Spicer began to stammer: “Listen, my job is not … ”—but Zeleny wasn’t finished. Relief washed over the press secretary’s face as the reporter pivoted to the second part of his question: “How can he be comfortable with his win if he believes … .” Spicer saw his opening and pounced: “He’s very comfortable with his win.” And just like that, the conversation had turned to one of Spicer’s boss’s favorite topics: the margin of his victory in the electoral college. (Video of that exchange is in embedded in the tweet below. Zeleny’s question starts at 1:38.)

Multipart questions are bad enough when the subject is an ordinary politician. When it’s a demagogue who has built his political career on lies—the birther lie, the border-wall lie, the inauguration-crowd lie, the “fake news” lie—reporters’ failure to ask a single, direct question at a time is indefensible.

It’s worth acknowledging that multipart questions aren’t always counterproductive. Perhaps the most famous two-parter in U.S. political history came from the Republican Sen. Howard Baker, who asked during the Watergate hearings: “What did the president know, and when did he know it?” That formulation resonated, of course, because of its simplicity rather than its complexity. Its second clause was not a digression from the first, but a direct follow-up that pressed for specificity. Besides, as Baker’s use of the third person implies, it was a rhetorical question—not one he asked of President Richard Nixon himself. If he had, Tricky Dicky no doubt would have found a way to sidestep it.

By the same token, even a single-part question can go awry if it’s accompanied by a too-lengthy preamble. A reporter for an Orthodox Jewish outlet, Jake Turx, reportedly spent an hour crafting the perfect question to ask Trump at his Feb. 16 press conference, only to be cut off by the president halfway through his recitation of it. Misconstruing the reporter’s introductory comments, Trump yelled at him to “sit down,” adding, “I understand the rest of your question,” and calling it “repulsive.” In question-asking, as in writing, brevity pays dividends.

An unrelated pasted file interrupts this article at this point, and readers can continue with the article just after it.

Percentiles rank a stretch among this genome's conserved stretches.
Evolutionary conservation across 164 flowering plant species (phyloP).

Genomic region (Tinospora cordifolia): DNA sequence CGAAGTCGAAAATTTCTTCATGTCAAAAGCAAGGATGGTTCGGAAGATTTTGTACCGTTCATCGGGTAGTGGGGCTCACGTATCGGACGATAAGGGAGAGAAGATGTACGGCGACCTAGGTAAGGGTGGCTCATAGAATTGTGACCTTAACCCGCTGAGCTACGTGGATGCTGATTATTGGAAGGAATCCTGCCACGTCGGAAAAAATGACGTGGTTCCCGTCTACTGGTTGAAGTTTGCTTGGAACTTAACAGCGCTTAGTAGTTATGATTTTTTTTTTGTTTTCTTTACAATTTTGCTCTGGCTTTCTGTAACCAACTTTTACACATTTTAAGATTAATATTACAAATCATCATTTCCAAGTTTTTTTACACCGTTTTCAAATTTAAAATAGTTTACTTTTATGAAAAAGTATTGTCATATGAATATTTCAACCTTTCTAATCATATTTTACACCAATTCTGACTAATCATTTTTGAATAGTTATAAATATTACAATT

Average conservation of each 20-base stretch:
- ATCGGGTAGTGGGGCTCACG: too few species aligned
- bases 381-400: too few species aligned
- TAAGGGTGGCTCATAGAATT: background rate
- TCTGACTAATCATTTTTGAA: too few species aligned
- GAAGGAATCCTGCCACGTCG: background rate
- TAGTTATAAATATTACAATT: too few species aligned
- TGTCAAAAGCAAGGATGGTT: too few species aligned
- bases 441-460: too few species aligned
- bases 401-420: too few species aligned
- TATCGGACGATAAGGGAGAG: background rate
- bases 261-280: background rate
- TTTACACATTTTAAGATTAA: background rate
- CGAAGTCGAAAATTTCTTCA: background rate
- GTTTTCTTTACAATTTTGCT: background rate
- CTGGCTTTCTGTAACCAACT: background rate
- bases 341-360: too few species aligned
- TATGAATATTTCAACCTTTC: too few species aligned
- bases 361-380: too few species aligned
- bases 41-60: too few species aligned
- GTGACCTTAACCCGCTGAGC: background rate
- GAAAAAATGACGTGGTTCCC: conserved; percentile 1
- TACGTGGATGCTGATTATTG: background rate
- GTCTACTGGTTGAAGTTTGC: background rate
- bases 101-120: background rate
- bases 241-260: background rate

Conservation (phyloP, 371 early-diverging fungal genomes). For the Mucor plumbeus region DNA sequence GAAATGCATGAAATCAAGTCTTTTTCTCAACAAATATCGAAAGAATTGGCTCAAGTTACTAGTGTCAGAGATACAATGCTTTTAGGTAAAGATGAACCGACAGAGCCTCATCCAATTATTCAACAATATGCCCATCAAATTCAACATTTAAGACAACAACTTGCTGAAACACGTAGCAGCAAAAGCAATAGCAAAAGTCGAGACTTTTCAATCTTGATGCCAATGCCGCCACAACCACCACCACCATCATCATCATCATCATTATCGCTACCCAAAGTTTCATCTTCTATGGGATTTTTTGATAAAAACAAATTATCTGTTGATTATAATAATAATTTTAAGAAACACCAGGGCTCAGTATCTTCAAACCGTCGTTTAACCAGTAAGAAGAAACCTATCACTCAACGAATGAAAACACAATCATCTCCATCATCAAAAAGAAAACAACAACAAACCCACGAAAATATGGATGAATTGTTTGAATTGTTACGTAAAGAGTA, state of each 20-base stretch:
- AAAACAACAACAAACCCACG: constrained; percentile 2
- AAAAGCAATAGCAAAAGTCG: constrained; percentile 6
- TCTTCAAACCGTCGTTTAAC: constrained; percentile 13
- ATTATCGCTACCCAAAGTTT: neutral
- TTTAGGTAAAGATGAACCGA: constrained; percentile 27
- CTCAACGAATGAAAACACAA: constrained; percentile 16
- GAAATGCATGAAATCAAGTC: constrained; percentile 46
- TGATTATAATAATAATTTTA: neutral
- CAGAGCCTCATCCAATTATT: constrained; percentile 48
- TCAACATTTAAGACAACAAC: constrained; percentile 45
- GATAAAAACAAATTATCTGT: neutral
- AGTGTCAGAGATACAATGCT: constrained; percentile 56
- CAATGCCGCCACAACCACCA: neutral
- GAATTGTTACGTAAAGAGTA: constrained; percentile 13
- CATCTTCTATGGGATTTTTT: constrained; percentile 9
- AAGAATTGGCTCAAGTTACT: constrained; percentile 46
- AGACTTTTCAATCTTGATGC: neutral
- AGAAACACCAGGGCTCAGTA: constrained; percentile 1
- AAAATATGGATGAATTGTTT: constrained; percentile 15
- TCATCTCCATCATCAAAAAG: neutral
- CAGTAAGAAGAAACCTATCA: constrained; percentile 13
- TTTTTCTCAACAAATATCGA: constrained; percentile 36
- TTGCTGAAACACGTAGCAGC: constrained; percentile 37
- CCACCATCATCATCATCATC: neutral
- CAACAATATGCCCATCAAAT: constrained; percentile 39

So why, if everyone knows complicated questions are invitations to evasion, do journalists keep asking them? In some cases, as with Zeleny or Turx, it may be a case of trying too hard to strike just the right framing. Both of their questions would have worked fine in an email interview. Asking them live, however, allowed their subjects to seize the ball halfway through and run the other way with it.

But Dunz’s question—and the praise she received for it—suggests another possible motive at work. Televised press conferences offer journalists a rare opportunity to play a role in the live theater of politics, rather than simply reporting on it. Viewed in this light, multipart questions are a bid to stretch out journalists’ time on the stage—and, perhaps, to win some applause of their own. No wonder it was Dunz’s question, and not Trump’s response, that went viral: It wasn’t really a question in the first place. It was her chance to publicly call Trump a liar.

No doubt that was gratifying for Dunz and the Trump critics in her audience, not to mention the American journalists who have been reticent to criticize their president so openly. But it shined no new light on Trump, yielded no surprising admission or damning evasion.

The naked mendacity of the Trump administration has already forced the political press to reconsider some of its laziest impulses: access journalism, false balance, credulous reporting of dubious claims. The grandstanding, multipart question should be the next to go.

Ask one question. Keep it short. And if you don’t get a straight answer, ask it again.